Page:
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Beacon Behind the Books: Meet Nicholas DiSabatino, Publicist

Nicholas DiSabatinoYou’ve read our classics, such as Viktor Frankl’s Man’s Search for Meaning, Octavia Butler’s Kindred, the work of Martin Luther King, Jr., and James Baldwin’s Notes of a Native Son; and many of you know our current list, featuring books by Cornel West, Lani Guinier, Anita Hill, and Christopher Emdin—books that speak to the condition of the world, and add to our understanding of urgent social issues. Whether it’s the environment or race, cultural or class dynamics, we publish all our books with a purpose. Now you can meet the people who work at Beacon Press in our blog series “Beacon Behind the Books.” Each month, we’ll introduce to you a member of our staff and give you a behind-the-scenes look at what goes on at our office.

To kick off the new year, we introduce you to Nicholas DiSabatino, our publicist!

What drew you to publishing, Nicholas? How did you find your way to Beacon?

I had a BA in English from Kent State University, and I didn’t want to teach. I also knew I needed to get out of Ohio as quickly as possible.

I moved to Boston in the fall of 2009 and attended Emerson College’s MA program in Publishing and Writing. I graduated in 2011. After a series of various internships (Nicholas Brealey, Shambhala, Charlesbridge), I started in the marketing department at Beacon Press in August of 2012. I moved to the publicity department in January 2013 and I’ve been here ever since.

What’s a typical day in the life of a publicist?

The life of a publicist is varied. Most of my days are spent pitching media, writing press releases/press materials, answering phone calls, coordinating interviews, scheduling author events, and more. In addition to answering emails, I generally try to start each morning reading and skimming around ten to twelve different news sources (my favorites right now are the Washington Post, the Nation, and the Atlantic) to see what’s going on in the world and if there are any writers talking about specific issues pertinent to my books.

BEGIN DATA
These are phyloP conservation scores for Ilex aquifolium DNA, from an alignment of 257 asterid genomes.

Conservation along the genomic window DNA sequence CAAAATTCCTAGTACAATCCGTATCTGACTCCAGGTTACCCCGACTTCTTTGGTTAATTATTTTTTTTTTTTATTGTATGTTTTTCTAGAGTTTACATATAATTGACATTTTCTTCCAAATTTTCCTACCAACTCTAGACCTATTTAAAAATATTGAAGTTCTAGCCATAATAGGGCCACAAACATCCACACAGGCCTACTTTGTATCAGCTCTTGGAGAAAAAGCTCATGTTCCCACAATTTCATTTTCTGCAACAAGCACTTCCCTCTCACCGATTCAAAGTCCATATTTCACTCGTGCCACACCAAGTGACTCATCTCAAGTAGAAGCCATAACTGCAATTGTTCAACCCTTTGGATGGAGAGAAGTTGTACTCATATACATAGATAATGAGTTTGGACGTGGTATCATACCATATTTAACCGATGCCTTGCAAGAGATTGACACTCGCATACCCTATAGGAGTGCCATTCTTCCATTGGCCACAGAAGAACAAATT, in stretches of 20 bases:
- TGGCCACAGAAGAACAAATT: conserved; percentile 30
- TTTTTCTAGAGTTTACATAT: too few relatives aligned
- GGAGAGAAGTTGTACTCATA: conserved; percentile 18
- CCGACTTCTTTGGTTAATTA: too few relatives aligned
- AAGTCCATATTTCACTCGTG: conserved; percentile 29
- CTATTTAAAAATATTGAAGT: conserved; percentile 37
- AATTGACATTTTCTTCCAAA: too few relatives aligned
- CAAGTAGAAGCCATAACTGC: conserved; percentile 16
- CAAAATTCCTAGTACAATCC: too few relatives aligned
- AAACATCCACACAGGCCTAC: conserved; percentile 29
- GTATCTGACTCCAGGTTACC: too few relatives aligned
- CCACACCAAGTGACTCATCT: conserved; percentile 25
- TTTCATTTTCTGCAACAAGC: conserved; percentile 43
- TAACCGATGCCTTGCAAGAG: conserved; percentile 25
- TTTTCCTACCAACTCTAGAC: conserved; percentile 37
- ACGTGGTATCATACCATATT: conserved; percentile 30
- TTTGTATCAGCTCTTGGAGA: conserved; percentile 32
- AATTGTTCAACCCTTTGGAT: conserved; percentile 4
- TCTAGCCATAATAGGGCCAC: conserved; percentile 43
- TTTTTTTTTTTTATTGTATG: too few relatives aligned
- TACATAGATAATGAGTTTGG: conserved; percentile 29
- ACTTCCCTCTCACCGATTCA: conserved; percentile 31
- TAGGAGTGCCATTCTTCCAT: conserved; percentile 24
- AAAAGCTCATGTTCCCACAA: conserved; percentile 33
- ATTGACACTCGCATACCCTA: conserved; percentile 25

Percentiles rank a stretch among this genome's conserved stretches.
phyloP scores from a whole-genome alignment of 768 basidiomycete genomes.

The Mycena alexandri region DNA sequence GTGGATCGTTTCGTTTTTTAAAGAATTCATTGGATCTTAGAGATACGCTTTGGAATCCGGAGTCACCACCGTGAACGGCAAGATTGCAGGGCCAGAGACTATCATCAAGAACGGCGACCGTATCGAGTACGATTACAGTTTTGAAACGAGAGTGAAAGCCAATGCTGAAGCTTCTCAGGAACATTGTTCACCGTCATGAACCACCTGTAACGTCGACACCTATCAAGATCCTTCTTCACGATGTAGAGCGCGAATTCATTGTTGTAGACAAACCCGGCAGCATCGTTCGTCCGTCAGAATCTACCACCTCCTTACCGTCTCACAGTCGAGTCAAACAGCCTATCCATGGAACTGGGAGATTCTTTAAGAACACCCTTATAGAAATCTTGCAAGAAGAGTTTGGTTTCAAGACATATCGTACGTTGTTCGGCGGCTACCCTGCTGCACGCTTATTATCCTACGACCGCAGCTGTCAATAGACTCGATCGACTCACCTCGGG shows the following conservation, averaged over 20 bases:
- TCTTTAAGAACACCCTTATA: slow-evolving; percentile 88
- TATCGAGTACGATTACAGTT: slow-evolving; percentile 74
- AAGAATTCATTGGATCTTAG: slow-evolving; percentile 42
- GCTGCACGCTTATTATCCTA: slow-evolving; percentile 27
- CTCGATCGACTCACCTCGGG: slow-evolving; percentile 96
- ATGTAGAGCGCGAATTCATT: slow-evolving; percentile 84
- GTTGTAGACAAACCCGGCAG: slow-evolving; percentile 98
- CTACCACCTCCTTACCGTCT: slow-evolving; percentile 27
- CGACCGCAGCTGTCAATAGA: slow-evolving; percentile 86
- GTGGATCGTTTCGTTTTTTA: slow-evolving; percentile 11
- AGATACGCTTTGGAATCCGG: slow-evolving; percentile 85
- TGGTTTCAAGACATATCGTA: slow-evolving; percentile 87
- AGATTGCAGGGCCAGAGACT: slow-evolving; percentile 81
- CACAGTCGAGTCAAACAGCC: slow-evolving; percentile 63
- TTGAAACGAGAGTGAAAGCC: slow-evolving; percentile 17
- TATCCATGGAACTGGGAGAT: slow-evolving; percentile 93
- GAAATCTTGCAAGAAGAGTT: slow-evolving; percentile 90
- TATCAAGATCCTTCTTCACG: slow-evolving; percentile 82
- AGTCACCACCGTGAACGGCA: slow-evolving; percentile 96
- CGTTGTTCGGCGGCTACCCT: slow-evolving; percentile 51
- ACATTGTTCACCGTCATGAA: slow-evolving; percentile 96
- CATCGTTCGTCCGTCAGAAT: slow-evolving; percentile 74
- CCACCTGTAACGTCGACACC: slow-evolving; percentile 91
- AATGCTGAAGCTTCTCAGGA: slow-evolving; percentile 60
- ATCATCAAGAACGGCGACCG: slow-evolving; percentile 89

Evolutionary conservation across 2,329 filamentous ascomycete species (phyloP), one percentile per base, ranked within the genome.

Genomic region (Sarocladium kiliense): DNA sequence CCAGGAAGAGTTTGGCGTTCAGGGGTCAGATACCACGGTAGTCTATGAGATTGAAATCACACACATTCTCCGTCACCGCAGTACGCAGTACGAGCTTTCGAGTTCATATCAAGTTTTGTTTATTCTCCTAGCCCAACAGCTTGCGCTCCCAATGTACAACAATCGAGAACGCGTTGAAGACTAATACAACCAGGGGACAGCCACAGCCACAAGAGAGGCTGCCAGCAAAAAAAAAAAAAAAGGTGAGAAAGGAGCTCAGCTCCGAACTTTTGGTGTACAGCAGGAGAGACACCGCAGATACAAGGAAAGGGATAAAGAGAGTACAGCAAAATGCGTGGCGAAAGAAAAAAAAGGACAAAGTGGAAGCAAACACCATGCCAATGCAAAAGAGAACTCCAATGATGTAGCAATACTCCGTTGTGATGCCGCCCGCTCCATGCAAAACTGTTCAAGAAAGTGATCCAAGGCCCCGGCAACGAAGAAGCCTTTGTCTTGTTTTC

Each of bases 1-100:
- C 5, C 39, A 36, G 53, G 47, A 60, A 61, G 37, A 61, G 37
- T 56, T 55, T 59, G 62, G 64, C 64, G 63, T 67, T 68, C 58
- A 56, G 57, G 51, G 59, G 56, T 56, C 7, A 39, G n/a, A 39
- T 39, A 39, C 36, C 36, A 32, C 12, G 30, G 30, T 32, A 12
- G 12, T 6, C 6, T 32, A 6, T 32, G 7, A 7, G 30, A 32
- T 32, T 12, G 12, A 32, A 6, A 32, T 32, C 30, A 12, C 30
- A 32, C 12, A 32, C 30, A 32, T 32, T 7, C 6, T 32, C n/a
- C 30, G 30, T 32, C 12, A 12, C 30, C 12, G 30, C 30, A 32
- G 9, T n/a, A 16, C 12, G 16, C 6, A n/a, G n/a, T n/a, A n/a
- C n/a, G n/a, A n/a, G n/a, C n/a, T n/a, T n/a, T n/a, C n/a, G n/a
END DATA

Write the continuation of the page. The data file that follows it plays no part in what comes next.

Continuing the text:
What is one book on our list that has influenced your thinking on a particular issue?

I felt so privileged to work on journalist Ann Neumann’s The Good Death: An Exploration of Dying in America. It’s a beautiful, personal look at how we die in America from a variety of perspectives, including Neumann’s story of her father’s death, and what it’s like to work as a hospice volunteer. She also looks at the prolife movement, states with right-to-die laws, a prisoner who wanted to die and was force-fed after refusing to eat, and the contradictions and complexities within the disability community and right-to-die supporters. Neumann’s book made me really think hard about the concept of death and how it can be messy yet routine, unsentimental but moving, and all of the above.

What current/upcoming projects are you excited about?